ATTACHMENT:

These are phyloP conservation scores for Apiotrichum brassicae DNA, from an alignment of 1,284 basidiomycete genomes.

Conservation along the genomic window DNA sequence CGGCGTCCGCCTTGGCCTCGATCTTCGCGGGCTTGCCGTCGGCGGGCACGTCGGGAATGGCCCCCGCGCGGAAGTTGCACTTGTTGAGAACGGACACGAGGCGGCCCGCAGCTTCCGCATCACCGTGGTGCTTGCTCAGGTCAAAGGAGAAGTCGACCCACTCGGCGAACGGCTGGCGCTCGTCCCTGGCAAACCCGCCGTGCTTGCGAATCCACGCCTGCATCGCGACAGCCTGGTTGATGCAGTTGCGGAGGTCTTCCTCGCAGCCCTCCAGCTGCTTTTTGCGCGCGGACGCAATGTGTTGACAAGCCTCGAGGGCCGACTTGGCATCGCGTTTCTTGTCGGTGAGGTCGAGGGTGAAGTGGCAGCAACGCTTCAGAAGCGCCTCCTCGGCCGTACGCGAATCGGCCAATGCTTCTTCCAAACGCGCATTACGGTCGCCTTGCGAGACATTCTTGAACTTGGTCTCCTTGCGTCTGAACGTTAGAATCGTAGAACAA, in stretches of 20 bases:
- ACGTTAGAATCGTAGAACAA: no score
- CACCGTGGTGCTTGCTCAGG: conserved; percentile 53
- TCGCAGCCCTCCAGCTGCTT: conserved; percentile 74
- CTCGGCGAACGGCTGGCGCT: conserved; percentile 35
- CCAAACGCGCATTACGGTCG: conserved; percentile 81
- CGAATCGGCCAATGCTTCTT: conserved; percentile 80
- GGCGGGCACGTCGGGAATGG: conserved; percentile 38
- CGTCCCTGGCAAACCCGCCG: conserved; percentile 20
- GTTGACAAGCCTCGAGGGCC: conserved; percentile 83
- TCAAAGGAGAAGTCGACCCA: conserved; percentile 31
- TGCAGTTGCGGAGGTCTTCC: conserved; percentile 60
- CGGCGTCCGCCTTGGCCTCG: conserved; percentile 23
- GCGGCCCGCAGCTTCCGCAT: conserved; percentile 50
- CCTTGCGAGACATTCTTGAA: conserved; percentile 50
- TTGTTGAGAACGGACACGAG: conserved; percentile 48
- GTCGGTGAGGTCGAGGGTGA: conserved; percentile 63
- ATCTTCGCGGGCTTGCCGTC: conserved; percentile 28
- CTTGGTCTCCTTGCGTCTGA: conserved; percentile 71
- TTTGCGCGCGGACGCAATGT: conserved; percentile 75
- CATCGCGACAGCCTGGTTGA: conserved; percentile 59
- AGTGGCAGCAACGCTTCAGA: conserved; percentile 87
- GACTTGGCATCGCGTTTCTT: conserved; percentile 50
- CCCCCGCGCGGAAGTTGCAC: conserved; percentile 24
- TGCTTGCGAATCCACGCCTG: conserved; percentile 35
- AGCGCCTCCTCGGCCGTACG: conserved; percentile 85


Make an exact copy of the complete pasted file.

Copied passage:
These are phyloP conservation scores for Apiotrichum brassicae DNA, from an alignment of 1,284 basidiomycete genomes.

Conservation along the genomic window DNA sequence CGGCGTCCGCCTTGGCCTCGATCTTCGCGGGCTTGCCGTCGGCGGGCACGTCGGGAATGGCCCCCGCGCGGAAGTTGCACTTGTTGAGAACGGACACGAGGCGGCCCGCAGCTTCCGCATCACCGTGGTGCTTGCTCAGGTCAAAGGAGAAGTCGACCCACTCGGCGAACGGCTGGCGCTCGTCCCTGGCAAACCCGCCGTGCTTGCGAATCCACGCCTGCATCGCGACAGCCTGGTTGATGCAGTTGCGGAGGTCTTCCTCGCAGCCCTCCAGCTGCTTTTTGCGCGCGGACGCAATGTGTTGACAAGCCTCGAGGGCCGACTTGGCATCGCGTTTCTTGTCGGTGAGGTCGAGGGTGAAGTGGCAGCAACGCTTCAGAAGCGCCTCCTCGGCCGTACGCGAATCGGCCAATGCTTCTTCCAAACGCGCATTACGGTCGCCTTGCGAGACATTCTTGAACTTGGTCTCCTTGCGTCTGAACGTTAGAATCGTAGAACAA, in stretches of 20 bases:
- ACGTTAGAATCGTAGAACAA: no score
- CACCGTGGTGCTTGCTCAGG: conserved; percentile 53
- TCGCAGCCCTCCAGCTGCTT: conserved; percentile 74
- CTCGGCGAACGGCTGGCGCT: conserved; percentile 35
- CCAAACGCGCATTACGGTCG: conserved; percentile 81
- CGAATCGGCCAATGCTTCTT: conserved; percentile 80
- GGCGGGCACGTCGGGAATGG: conserved; percentile 38
- CGTCCCTGGCAAACCCGCCG: conserved; percentile 20
- GTTGACAAGCCTCGAGGGCC: conserved; percentile 83
- TCAAAGGAGAAGTCGACCCA: conserved; percentile 31
- TGCAGTTGCGGAGGTCTTCC: conserved; percentile 60
- CGGCGTCCGCCTTGGCCTCG: conserved; percentile 23
- GCGGCCCGCAGCTTCCGCAT: conserved; percentile 50
- CCTTGCGAGACATTCTTGAA: conserved; percentile 50
- TTGTTGAGAACGGACACGAG: conserved; percentile 48
- GTCGGTGAGGTCGAGGGTGA: conserved; percentile 63
- ATCTTCGCGGGCTTGCCGTC: conserved; percentile 28
- CTTGGTCTCCTTGCGTCTGA: conserved; percentile 71
- TTTGCGCGCGGACGCAATGT: conserved; percentile 75
- CATCGCGACAGCCTGGTTGA: conserved; percentile 59
- AGTGGCAGCAACGCTTCAGA: conserved; percentile 87
- GACTTGGCATCGCGTTTCTT: conserved; percentile 50
- CCCCCGCGCGGAAGTTGCAC: conserved; percentile 24
- TGCTTGCGAATCCACGCCTG: conserved; percentile 35
- AGCGCCTCCTCGGCCGTACG: conserved; percentile 85